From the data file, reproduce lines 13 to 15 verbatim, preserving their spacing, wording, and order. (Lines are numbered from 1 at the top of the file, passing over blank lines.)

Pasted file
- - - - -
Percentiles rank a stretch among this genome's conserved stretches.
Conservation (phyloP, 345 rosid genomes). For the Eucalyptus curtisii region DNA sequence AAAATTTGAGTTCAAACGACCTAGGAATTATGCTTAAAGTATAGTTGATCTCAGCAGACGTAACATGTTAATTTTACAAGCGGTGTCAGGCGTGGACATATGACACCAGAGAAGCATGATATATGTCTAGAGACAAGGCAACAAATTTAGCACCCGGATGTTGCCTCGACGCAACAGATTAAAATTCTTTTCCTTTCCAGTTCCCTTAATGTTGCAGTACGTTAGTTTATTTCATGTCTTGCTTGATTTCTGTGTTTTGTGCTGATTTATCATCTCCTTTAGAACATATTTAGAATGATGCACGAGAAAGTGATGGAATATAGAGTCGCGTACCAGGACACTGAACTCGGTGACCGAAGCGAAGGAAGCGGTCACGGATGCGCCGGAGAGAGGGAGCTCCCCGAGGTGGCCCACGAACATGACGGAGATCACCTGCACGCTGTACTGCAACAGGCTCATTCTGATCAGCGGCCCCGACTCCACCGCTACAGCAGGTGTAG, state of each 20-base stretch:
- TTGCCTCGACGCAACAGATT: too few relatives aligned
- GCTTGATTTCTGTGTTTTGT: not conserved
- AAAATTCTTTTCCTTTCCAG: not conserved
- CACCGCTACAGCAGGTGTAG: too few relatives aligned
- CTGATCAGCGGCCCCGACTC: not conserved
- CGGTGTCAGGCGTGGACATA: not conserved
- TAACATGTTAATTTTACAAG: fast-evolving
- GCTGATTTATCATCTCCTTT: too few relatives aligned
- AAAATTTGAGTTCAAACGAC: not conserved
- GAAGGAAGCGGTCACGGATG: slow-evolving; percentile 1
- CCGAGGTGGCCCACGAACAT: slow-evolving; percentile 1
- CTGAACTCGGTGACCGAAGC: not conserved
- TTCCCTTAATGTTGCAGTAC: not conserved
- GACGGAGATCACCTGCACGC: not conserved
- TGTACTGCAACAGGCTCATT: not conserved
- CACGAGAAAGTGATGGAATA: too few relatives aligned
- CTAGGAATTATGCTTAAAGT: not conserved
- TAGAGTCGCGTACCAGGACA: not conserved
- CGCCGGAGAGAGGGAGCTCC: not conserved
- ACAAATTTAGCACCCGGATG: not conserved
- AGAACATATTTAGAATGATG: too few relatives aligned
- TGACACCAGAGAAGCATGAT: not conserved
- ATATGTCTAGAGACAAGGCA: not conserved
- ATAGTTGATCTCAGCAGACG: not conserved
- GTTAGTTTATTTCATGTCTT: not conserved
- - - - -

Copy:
- CCGAGGTGGCCCACGAACAT: slow-evolving; percentile 1
- CTGAACTCGGTGACCGAAGC: not conserved
- TTCCCTTAATGTTGCAGTAC: not conserved